Meanwhile Jones experienced a mother with a schizophrenic breakdown. I wonder if this impacted him to not want to delve too deeply into complex emotions. Does he have the ability to understand positive Black female relationships?

    I will watch this movie to see Fantasia emote and the other performances. However, I will also see this movie to complain and then go finally read the book.

  9. up to speak of as Shug never commits herself to either. In earnest, there’s little more queerer than becoming friends with a person you’ve once been intimate with. To act as if the relationship between Shug and Celie is reduced, however, is dishonest. To pretend that the relationship between Celie, Shug, Sophia, Mary Agnes and Nettie isn’t the thematic crux is the book is also a fantasy. Yes there is a queer storyline in the book. No, that’s not even mostly what it’s about. Please, go back and read. As a woman descended from American chattel slaves, I’m also going to take this review to task for it’s very disrespectful questioning of African Americans’ perspective on this work as one worth celebrating. The Color Purple resonants with our community deeply because it’s a story about us. It is the story of our abuse. It is the story of our losses. It is the story of our decision to fight in spite. It is a story of our faith. It is the story of our love for each other. It is a story of redemption and it is a story of triumph. The fact that you reduced it to Celie’s abuse is tone deaf. Really? That’s all you see when you encounter the story — a victim? I get you loved the play and all, but consider you may not have been the best person to write this review. Were you really interested in the film’s depictions of queerness you’d have at least spent as much time talking about Fantasia’s Celie or the wonderful Coleman Domingo as you did Taraji P. Henson’s performance. But it’s clear this review was mostly a guise for your frustration that the film wasn’t close enough to the musical. As a fan of the source, as a woman who comes from the deep south, it squares well with the source material and African American audiences love it.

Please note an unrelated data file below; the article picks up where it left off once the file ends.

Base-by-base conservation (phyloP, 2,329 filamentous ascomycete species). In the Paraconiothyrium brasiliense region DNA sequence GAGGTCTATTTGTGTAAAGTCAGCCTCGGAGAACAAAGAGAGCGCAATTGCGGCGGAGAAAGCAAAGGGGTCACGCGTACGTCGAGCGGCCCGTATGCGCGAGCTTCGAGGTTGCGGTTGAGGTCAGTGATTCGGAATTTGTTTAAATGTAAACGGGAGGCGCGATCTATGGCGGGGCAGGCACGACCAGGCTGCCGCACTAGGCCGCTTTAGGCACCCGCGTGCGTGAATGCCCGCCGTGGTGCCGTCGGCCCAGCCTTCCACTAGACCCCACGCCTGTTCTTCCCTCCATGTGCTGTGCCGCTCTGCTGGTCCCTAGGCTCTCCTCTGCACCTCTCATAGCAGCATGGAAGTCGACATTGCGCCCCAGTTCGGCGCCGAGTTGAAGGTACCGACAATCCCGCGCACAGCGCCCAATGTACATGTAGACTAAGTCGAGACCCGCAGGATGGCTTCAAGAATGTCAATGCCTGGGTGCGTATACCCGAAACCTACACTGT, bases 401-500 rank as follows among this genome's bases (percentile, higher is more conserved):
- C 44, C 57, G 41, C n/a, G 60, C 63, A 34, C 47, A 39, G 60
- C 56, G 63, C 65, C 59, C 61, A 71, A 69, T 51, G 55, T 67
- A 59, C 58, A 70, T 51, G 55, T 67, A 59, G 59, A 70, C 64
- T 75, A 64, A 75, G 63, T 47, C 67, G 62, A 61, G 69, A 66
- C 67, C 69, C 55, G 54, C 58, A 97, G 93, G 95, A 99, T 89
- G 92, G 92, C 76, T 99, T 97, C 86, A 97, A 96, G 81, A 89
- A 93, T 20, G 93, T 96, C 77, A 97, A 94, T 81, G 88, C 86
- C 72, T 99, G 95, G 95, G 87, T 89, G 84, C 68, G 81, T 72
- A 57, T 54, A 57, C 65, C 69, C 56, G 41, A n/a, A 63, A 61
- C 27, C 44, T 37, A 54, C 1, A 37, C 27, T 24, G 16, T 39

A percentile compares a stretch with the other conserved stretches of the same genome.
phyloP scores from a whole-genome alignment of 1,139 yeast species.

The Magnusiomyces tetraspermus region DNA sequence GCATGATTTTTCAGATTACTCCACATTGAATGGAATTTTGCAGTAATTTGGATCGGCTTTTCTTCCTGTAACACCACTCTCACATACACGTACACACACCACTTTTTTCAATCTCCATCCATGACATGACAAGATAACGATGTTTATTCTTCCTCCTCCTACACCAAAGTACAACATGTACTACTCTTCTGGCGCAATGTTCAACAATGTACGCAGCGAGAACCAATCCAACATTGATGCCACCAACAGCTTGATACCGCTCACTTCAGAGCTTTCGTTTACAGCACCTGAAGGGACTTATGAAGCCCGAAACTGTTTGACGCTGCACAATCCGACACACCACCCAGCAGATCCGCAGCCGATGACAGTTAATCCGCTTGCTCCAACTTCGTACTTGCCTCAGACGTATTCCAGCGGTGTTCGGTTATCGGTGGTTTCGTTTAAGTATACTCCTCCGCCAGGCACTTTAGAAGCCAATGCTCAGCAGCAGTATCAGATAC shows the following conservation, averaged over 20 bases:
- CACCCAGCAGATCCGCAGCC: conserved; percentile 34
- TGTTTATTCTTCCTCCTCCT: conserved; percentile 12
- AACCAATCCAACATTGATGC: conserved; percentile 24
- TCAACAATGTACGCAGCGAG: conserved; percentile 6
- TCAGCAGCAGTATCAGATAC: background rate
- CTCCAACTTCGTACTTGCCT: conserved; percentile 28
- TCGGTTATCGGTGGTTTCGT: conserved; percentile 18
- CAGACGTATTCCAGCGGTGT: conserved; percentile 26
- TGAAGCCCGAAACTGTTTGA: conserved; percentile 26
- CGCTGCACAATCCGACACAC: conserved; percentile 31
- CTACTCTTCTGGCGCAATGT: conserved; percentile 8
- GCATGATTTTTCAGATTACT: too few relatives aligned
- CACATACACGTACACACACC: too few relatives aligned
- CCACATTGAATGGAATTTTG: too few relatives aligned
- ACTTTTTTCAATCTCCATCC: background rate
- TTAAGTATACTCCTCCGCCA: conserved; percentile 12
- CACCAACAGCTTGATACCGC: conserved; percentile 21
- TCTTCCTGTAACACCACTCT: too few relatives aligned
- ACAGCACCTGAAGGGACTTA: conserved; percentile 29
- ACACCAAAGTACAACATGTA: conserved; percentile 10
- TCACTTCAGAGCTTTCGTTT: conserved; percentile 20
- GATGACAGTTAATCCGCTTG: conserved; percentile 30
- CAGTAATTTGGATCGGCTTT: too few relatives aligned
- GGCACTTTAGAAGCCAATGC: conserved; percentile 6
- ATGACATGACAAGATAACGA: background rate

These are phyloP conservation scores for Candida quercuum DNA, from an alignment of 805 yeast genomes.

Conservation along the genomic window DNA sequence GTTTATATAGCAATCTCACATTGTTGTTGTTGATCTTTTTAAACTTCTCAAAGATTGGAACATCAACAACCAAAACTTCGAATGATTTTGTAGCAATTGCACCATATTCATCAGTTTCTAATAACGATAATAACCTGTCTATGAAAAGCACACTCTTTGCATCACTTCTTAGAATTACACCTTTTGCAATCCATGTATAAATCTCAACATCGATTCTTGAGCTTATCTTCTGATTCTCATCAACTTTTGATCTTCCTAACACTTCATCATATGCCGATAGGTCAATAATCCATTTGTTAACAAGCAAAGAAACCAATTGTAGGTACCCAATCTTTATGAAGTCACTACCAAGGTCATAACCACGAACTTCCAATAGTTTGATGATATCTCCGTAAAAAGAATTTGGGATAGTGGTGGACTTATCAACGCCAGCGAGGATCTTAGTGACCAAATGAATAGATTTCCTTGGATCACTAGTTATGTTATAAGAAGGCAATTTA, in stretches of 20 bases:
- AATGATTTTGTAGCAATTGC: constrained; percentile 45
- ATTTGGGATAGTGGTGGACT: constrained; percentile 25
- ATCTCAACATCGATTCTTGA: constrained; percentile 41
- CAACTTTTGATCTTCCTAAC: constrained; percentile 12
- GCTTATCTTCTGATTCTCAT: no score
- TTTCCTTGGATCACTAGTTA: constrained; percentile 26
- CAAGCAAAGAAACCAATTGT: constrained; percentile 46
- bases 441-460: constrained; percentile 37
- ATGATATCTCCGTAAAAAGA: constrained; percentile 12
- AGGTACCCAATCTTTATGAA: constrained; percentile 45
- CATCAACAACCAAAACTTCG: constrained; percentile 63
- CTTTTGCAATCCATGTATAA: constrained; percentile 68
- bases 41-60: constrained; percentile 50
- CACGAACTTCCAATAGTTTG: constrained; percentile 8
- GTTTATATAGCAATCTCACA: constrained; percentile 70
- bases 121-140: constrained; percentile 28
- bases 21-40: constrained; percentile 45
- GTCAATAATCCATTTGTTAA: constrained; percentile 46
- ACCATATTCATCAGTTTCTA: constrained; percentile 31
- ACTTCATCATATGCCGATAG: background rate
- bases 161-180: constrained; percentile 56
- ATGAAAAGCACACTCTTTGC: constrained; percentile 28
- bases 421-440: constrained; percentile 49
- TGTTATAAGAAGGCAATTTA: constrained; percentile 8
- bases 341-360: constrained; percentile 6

• Oops — I didn’t post my entire comment last time.